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PLATINUM GROUP NEWS & VIEWS

Supporting Your Employees’ Needs for Flexible Work Schedules

by Michael Murphy / September 16, 2020

Many employees are finding obstacles in between them and a return to work. Schools are still running remote learning in many places, daycares are still shuttered, and a lot of employees have no options for childcare. This is particularly true for high risk parents or the sandwich generation who might also have an elderly relative at home.

The solution for many employees ... and businesses ... is flexible work schedules, although this can be challenging to implement for companies that have traditionally run a standard 9 to 5 schedule.

However, many employees have the choice between scrambling to find childcare (and potentially risking exposure) or quitting their jobs. Attracting and retaining talent is going to require flexibility for the near to medium future.

What Flexible Work Practices Are Helpful?

Traditional flexible work practices such as starting the day late after kids leave for school or coming home early may not be as helpful to workers. Instead, employers need to communicate (even over communicate) with employees to ensure that they are providing the right kind of help.

It’s also important to be culturally sensitive. Traditionally, Black and Hispanic workers have had less ability to access both telework and flexible schedules than their white colleagues, and their specific needs need to be taken into account. There are a number of things employers can consider, though, that are particularly helpful for those struggling to find childcare in the current situation.

Predictability

One of the most important things employers can offer caregivers is a predictable schedule that doesn’t change from week to week. The specific hours may vary according to individual needs, but what’s most important is knowing when you are going to be working.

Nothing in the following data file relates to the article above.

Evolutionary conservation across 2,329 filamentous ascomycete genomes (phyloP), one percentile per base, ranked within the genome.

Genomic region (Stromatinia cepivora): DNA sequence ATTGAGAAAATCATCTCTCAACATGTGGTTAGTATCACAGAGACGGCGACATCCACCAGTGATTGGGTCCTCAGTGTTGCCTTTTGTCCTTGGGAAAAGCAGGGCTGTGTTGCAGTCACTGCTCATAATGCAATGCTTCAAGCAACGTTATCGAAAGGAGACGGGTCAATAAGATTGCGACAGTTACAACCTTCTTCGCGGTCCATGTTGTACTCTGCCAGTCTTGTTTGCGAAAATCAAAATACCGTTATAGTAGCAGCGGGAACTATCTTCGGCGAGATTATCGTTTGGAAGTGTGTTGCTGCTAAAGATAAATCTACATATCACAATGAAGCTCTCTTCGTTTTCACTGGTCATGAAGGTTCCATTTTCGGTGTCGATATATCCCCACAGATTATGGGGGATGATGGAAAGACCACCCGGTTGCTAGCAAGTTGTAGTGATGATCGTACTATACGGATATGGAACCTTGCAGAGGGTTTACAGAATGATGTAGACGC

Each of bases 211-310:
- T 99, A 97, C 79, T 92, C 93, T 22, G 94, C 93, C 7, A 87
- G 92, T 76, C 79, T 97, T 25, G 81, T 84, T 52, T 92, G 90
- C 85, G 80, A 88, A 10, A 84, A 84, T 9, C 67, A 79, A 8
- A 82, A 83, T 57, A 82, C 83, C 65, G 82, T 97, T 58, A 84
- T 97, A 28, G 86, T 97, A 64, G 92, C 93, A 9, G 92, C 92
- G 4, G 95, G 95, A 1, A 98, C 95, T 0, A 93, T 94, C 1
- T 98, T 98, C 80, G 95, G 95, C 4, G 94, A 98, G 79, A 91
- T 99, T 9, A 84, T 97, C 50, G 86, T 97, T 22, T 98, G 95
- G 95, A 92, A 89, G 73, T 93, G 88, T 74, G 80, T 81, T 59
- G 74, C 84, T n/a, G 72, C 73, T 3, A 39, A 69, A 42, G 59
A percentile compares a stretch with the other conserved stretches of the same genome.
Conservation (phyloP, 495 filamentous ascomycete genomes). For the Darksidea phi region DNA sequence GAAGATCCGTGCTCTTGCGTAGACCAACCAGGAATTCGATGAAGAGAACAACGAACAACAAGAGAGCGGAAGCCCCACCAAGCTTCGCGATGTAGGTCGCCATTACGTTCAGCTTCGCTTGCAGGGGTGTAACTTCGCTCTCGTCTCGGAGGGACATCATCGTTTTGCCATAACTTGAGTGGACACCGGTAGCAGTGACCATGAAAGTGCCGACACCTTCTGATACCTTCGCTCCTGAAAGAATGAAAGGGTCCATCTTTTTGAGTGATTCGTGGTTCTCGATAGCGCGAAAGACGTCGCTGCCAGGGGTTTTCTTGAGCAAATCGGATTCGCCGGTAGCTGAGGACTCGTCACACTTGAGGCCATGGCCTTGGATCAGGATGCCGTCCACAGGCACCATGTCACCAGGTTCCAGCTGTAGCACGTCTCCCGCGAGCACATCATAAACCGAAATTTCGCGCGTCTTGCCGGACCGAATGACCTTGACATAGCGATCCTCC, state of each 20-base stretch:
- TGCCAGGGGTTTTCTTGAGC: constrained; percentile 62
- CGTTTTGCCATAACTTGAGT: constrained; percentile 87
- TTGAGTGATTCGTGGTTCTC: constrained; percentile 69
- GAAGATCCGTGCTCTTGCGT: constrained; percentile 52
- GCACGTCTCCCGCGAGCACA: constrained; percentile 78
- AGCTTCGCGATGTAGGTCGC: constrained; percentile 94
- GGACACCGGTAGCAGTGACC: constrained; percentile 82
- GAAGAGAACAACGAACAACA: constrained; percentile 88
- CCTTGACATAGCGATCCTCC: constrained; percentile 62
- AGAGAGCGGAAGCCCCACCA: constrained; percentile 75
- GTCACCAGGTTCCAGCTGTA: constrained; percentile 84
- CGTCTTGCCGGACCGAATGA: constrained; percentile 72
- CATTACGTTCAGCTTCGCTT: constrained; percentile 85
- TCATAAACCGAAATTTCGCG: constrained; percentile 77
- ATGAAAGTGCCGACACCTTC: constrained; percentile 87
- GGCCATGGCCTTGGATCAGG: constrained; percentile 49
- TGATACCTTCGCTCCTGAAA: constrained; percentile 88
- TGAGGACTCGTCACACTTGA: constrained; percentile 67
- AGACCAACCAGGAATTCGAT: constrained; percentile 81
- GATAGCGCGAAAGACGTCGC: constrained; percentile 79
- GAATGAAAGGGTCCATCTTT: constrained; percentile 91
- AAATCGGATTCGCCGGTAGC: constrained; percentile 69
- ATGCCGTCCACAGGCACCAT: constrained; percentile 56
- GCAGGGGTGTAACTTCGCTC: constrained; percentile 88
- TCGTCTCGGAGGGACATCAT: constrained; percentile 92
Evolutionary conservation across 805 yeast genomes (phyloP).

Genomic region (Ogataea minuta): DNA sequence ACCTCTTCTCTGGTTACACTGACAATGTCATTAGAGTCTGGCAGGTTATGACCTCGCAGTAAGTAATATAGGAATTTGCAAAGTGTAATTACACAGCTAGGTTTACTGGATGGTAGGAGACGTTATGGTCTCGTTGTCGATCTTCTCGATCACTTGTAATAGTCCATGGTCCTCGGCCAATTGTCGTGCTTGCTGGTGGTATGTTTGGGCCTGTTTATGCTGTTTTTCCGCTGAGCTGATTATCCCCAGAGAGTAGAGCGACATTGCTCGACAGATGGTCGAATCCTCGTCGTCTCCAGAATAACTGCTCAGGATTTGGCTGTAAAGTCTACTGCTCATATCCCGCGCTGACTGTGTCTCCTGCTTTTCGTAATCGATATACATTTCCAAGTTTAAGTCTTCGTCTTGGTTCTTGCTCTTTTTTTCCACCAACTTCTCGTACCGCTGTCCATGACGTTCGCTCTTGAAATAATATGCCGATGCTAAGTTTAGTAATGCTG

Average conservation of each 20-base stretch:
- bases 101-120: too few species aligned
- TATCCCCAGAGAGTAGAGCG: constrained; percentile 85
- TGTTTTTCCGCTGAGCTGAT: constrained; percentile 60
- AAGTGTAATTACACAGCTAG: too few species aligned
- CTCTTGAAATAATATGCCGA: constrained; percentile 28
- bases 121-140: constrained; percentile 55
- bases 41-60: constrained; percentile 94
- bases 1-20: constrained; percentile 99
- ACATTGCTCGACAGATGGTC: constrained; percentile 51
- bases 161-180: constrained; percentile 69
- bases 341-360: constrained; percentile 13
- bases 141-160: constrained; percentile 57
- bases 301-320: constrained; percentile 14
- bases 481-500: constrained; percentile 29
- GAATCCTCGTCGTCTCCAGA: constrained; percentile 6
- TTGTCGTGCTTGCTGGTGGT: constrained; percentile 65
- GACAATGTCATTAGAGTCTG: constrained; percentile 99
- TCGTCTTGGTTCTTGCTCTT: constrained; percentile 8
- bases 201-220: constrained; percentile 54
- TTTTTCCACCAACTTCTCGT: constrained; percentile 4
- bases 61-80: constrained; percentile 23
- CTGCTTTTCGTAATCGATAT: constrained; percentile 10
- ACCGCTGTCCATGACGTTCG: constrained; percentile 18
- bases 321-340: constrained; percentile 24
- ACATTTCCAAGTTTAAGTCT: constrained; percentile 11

This may also mean rescheduling or recording meetings so that workers do not have to randomly go in early or stay late. Schedule meetings for the time of greatest overlap.

Recording Meetings

On the same note, recording all meetings and making recordings and transcripts available is helpful to workers who may have a childcare emergency and not be able to attend. This may also be a good time to audit who is and is not required to attend meetings; many employees feel as if they waste too much time in meetings that are not particularly useful to them.

Having to attend meetings at set times can completely destroy a working parents’ ability to work, even with other flexibility offered. Meetings are very likely to coincide with school activities. The option of running meetings out of school hours is present, but may cause issues for others or be an unpopular choice. It can be difficult if parents have children on different school schedules, as is fairly common for different ages, requiring meetings to run into the evening.

Recording remains the best option, and providing opportunities for employees to comment on meeting agenda items both before and after the meeting can replace attendance for many people. Key employees who are required to attend or who are running/facilitating the meeting should be allowed to set the time to their convenience, within reason.

Providing Paid Sick Leave

Providing more paid leave is obviously something companies can do as they can afford it. The CARES Act has required paid sick leave and expanded family leave for smaller employers, although this will likely expire. Sick pay does not have to include a premium for overtime.